The internet can be a very strange place. It can grant us knowledge, introduce us to previously unknown things, offer legal advice, and take us down a rabbit hole of conspiracy theories so deep that Alice’s tumble looks like a joke. Thanks to the internet (and its memes), I was introduced to a couple of important women on the court.
Notorious RBG: The Life and Times of Ruth Bader Ginsburg
by Irin Carmon, Shana Knizhnik
Chapter titles from lyrics/songs of Notorious B.I.G, written by a couple of millennial women, and fact checked by Her Honor. It at times reads like a blog post rather than a biography. Definitely written by (or for) a younger generation/audience. (Not children, no, but I find this book very informal. The timeline skips around, moving back and forth instead of in linear fashion.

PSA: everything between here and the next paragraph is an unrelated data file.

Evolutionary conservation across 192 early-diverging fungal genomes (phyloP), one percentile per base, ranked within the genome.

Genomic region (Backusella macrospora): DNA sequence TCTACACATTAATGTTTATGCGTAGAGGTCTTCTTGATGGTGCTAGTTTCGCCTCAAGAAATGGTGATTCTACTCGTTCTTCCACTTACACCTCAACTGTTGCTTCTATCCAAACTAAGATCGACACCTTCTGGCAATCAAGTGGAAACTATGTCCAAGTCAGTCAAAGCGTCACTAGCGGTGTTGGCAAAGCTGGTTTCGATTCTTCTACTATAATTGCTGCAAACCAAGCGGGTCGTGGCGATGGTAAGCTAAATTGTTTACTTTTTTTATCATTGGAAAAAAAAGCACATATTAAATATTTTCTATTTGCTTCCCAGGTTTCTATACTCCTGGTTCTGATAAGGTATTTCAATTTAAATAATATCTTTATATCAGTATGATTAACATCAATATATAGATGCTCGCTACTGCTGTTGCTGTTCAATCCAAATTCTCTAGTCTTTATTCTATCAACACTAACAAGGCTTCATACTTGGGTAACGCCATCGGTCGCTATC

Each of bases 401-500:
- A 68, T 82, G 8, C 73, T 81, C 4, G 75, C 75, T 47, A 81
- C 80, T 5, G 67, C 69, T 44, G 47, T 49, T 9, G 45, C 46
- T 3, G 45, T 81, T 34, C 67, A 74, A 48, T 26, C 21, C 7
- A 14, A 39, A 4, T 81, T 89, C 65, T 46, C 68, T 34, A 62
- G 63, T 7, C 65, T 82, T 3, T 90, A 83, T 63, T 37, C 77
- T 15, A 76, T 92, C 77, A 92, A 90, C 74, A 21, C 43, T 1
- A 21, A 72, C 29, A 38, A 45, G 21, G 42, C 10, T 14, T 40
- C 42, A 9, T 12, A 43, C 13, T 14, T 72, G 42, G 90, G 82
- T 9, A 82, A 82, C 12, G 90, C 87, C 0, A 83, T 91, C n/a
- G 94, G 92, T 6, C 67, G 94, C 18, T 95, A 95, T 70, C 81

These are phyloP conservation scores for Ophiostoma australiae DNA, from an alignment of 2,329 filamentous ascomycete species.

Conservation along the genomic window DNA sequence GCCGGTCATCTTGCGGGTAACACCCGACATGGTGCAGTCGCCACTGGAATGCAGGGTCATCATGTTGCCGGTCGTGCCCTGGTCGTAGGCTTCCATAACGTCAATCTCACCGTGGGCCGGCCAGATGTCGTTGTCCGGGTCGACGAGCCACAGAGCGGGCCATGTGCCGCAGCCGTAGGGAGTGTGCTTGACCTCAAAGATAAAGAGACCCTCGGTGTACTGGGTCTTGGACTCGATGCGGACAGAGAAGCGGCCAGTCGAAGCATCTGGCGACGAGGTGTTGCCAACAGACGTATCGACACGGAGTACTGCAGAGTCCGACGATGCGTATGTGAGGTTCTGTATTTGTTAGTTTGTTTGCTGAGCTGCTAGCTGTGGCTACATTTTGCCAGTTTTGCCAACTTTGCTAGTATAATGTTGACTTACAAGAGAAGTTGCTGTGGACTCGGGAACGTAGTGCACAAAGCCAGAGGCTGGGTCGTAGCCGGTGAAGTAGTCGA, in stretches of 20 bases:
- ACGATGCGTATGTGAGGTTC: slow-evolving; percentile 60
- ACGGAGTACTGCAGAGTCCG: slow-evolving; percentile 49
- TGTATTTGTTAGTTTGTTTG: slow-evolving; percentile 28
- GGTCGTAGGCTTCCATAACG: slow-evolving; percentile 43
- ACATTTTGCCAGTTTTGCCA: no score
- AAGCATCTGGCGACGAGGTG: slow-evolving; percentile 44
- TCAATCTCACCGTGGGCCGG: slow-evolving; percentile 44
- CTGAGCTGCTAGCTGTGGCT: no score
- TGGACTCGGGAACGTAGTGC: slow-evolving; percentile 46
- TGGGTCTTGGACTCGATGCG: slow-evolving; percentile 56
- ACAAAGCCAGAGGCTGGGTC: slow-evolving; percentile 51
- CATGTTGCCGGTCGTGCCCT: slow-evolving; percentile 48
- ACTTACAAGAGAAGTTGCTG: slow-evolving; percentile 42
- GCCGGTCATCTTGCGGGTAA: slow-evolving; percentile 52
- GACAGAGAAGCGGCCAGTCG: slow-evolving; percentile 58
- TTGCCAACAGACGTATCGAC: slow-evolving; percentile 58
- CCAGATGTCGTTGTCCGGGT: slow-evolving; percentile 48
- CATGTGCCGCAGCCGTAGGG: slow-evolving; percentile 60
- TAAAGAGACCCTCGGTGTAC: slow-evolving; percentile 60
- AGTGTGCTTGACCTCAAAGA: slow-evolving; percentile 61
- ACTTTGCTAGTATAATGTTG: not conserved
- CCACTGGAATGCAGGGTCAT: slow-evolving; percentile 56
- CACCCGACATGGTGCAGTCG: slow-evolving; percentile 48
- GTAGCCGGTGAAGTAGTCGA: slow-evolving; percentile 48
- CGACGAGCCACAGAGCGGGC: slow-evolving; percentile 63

Inspired by Pauli Murray, a Black woman lawyer and Civil rights activist and other feminist thinkers and trailblazers, RBG caused something of a ruckus 1960s and 70s, quietly advocating for gender equality and pushing for laws to slowly be changed, as she believed that sweeping generalities would destroy the delicate progress and balance. I frown at her friendship with the late Justice Scalia, but admire the way she refused to back down when challenged, and always had a well-researched answer for her actions. Why are we only now getting the full picture of RBG? The internet, man, the internet and the power of memes.